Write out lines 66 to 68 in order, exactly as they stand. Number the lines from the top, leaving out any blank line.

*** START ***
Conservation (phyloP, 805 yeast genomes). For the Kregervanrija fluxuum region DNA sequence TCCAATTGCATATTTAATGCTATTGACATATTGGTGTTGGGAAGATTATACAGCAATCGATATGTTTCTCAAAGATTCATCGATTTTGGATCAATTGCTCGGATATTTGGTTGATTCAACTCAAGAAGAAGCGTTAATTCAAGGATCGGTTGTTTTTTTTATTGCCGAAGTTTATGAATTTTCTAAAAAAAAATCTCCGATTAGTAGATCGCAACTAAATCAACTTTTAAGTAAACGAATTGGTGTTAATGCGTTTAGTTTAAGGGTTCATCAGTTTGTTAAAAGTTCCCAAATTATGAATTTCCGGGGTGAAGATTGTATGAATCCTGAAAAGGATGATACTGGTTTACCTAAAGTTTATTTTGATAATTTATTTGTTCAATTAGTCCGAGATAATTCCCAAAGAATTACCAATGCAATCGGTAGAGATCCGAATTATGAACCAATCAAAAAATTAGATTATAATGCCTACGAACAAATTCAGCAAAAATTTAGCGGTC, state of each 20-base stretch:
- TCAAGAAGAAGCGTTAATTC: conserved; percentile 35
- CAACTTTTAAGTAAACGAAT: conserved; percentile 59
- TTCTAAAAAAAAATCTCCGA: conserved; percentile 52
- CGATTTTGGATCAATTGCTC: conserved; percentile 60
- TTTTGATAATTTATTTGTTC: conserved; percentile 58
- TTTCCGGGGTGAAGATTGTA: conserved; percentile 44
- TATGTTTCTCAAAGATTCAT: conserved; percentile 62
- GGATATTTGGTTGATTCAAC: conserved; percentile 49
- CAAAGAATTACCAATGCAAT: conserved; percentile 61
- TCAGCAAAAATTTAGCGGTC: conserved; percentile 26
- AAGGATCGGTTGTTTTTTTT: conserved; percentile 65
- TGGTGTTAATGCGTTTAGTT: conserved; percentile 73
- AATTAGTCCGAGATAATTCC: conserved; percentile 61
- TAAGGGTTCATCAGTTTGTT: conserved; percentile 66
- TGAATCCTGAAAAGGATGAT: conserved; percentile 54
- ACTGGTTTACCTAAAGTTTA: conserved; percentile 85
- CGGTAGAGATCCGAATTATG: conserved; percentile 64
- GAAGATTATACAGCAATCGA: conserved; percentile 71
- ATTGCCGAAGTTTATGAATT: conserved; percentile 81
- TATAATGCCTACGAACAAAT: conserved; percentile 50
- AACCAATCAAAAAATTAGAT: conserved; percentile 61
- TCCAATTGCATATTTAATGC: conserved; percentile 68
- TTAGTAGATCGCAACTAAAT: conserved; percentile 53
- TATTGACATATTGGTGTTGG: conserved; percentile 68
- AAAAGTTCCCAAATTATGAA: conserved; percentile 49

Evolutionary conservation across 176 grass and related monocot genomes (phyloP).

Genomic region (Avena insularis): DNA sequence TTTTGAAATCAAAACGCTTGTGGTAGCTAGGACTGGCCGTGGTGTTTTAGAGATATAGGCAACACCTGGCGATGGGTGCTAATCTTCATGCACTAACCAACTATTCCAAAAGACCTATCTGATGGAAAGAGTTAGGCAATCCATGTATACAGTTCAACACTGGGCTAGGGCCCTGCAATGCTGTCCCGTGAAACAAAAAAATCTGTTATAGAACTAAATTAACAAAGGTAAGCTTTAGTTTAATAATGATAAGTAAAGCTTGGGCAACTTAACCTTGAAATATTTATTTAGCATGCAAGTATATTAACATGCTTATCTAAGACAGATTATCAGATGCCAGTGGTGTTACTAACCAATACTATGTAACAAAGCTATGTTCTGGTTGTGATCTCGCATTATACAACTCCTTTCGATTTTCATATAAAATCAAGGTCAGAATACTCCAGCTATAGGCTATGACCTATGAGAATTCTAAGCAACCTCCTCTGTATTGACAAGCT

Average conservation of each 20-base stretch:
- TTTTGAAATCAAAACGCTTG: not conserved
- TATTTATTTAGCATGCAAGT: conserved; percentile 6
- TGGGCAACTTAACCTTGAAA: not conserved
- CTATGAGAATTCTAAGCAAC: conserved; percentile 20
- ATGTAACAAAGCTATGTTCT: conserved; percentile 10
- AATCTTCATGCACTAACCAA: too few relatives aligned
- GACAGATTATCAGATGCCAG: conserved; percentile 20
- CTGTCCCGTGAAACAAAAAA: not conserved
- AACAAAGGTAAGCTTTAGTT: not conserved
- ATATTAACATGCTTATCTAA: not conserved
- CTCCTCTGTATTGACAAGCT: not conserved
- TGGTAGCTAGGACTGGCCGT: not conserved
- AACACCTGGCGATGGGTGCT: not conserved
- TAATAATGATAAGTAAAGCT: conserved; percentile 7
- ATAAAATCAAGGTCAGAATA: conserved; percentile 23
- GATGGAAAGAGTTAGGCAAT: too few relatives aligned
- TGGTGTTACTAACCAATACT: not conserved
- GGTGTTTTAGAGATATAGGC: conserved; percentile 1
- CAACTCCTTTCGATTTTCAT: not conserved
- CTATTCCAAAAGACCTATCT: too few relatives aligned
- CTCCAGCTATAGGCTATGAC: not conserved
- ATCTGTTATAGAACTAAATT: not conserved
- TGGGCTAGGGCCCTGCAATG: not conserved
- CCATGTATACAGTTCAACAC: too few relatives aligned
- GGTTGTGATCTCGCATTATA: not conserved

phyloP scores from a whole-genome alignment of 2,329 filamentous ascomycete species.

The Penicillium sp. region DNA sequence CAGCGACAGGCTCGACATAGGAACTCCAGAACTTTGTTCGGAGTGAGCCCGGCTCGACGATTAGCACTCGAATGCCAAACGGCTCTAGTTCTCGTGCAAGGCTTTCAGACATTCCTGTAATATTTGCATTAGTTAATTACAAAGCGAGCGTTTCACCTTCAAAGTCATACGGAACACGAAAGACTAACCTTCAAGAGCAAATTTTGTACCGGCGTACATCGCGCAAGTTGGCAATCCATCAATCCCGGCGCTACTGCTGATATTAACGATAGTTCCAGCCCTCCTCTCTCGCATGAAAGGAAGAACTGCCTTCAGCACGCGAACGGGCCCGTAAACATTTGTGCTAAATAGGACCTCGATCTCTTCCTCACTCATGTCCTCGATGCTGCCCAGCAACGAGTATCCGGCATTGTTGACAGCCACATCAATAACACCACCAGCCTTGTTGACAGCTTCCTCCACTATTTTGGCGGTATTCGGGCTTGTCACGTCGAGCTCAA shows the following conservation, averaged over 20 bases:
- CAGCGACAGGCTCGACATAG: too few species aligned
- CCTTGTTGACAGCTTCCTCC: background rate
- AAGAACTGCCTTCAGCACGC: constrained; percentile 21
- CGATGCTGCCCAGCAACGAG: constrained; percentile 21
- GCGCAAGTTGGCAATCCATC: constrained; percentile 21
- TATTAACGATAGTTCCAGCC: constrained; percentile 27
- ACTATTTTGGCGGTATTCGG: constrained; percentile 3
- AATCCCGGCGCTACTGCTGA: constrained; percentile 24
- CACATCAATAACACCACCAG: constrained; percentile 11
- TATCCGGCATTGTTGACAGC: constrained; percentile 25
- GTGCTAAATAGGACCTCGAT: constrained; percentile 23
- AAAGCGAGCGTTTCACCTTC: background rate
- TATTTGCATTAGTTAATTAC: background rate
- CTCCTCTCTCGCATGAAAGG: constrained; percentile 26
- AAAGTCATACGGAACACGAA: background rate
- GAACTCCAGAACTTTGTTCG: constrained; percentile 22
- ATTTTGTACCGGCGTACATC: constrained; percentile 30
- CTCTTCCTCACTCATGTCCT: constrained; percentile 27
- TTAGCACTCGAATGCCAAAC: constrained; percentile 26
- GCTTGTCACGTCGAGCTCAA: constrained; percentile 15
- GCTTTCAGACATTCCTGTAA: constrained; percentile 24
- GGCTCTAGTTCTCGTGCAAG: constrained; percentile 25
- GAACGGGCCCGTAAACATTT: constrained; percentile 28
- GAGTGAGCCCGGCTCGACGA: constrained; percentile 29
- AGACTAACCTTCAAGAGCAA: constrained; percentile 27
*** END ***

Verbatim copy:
- TATCCGGCATTGTTGACAGC: constrained; percentile 25
- GTGCTAAATAGGACCTCGAT: constrained; percentile 23
- AAAGCGAGCGTTTCACCTTC: background rate